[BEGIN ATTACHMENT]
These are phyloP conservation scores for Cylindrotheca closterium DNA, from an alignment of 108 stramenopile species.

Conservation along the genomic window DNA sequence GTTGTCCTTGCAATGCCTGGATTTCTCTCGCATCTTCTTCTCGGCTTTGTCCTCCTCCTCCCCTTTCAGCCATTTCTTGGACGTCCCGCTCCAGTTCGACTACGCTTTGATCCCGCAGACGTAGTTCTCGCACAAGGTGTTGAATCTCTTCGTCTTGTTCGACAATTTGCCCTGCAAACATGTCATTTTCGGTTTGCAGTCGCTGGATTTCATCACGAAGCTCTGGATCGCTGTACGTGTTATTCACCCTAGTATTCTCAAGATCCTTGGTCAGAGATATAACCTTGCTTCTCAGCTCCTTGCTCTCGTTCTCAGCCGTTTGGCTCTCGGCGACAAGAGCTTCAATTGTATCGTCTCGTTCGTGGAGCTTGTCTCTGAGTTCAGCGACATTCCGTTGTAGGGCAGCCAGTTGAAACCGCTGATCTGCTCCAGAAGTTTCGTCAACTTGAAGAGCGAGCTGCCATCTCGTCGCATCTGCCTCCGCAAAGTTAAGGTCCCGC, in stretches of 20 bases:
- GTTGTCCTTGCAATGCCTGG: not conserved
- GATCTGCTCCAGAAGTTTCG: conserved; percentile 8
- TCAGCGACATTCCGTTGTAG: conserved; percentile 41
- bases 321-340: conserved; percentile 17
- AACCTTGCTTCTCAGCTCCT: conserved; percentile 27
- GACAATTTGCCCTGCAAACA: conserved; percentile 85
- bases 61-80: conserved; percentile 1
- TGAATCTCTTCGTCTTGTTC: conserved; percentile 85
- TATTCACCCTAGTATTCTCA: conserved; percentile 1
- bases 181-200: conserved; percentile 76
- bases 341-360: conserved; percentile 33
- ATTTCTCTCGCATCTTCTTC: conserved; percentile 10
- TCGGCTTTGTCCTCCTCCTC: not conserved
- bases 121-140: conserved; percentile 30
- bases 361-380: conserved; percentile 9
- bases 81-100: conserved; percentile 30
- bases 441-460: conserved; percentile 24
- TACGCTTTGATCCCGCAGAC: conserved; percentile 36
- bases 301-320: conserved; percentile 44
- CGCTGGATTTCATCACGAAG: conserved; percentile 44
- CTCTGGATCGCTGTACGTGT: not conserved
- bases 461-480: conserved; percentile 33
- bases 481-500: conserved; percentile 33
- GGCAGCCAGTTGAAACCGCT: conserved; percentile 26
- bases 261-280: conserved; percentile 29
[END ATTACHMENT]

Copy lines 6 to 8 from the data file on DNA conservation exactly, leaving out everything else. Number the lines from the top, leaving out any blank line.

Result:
- bases 321-340: conserved; percentile 17
- AACCTTGCTTCTCAGCTCCT: conserved; percentile 27
- GACAATTTGCCCTGCAAACA: conserved; percentile 85